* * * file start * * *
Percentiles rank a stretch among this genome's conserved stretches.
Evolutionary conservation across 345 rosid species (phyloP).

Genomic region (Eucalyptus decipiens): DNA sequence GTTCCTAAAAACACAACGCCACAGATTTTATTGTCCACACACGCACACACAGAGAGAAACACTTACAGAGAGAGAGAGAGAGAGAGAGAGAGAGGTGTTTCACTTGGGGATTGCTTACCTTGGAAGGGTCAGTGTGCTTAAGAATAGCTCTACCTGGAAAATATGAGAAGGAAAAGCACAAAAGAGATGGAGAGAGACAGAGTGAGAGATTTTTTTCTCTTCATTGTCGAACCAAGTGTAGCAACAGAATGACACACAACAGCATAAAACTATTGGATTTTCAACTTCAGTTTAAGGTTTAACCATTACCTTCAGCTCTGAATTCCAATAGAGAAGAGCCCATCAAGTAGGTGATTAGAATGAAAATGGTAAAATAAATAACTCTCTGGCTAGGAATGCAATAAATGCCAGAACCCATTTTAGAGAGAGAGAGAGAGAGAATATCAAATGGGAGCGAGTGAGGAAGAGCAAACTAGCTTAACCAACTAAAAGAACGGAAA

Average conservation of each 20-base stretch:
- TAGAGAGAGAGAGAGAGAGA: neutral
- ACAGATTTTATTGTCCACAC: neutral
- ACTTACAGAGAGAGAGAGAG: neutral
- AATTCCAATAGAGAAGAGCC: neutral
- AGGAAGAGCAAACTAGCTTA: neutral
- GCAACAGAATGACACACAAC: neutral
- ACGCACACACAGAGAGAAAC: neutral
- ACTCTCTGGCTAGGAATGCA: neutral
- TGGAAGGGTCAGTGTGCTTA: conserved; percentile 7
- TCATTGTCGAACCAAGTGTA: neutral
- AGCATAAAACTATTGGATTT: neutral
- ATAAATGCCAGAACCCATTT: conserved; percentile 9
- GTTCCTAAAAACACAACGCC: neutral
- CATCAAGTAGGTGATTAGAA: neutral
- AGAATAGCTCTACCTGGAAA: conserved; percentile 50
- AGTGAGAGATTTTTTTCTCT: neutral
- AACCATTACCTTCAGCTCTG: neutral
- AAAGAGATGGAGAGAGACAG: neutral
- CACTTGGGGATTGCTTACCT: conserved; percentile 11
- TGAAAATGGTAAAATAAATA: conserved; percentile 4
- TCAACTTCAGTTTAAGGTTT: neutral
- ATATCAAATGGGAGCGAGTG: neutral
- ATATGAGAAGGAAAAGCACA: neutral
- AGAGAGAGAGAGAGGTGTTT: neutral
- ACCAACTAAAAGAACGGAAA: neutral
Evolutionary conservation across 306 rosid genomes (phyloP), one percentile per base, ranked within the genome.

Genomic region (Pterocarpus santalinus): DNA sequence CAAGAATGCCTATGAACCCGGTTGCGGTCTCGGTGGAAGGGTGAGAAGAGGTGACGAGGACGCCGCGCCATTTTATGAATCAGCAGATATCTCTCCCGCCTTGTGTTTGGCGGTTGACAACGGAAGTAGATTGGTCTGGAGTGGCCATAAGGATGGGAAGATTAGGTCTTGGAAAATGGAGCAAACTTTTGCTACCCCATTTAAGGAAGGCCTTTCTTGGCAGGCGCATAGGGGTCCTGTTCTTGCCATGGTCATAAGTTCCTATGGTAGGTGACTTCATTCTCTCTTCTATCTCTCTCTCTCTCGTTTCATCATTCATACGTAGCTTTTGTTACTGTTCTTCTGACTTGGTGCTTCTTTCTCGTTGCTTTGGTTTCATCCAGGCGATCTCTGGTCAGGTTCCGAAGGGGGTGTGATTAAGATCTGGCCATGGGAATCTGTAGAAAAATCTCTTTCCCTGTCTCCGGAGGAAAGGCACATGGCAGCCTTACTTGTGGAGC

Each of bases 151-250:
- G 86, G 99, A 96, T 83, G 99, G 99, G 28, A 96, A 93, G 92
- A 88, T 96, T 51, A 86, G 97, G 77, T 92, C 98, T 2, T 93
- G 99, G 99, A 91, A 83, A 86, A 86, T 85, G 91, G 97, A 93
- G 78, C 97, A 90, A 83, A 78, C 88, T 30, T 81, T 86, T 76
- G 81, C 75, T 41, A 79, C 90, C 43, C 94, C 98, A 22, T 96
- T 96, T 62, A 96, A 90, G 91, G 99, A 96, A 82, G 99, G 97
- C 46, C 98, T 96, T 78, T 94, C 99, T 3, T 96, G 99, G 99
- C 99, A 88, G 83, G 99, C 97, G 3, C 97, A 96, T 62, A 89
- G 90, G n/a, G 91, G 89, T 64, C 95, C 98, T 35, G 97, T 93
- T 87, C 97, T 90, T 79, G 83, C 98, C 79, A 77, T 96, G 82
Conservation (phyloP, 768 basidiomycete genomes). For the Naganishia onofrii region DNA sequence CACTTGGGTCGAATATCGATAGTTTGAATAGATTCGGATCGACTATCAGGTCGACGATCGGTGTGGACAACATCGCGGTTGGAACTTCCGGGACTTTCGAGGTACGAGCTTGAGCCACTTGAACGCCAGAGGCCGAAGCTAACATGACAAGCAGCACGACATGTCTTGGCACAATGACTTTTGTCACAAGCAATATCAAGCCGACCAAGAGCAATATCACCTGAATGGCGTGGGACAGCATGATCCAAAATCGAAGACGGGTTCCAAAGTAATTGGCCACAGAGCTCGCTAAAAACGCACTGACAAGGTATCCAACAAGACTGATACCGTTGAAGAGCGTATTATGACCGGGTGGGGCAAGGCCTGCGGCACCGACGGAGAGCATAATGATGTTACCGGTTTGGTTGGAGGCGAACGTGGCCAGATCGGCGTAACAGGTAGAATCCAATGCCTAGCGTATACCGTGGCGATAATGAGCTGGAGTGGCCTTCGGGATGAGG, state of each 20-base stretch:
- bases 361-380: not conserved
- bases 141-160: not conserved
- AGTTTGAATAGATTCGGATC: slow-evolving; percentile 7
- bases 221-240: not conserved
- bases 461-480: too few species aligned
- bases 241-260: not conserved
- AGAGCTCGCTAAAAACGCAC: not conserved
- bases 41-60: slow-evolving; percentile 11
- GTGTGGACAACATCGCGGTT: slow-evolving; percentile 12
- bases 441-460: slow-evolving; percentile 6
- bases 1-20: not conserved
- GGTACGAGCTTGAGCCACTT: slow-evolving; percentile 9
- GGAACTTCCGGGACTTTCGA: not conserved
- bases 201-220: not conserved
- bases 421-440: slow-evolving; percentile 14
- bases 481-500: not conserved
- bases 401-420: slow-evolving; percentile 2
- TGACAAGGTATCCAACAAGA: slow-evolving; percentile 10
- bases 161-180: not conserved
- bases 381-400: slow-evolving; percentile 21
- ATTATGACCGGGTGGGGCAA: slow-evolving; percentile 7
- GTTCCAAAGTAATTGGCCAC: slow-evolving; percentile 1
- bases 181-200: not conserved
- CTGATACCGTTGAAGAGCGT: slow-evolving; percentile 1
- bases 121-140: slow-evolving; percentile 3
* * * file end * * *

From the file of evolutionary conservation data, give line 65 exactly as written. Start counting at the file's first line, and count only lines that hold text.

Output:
- GTTCCAAAGTAATTGGCCAC: slow-evolving; percentile 1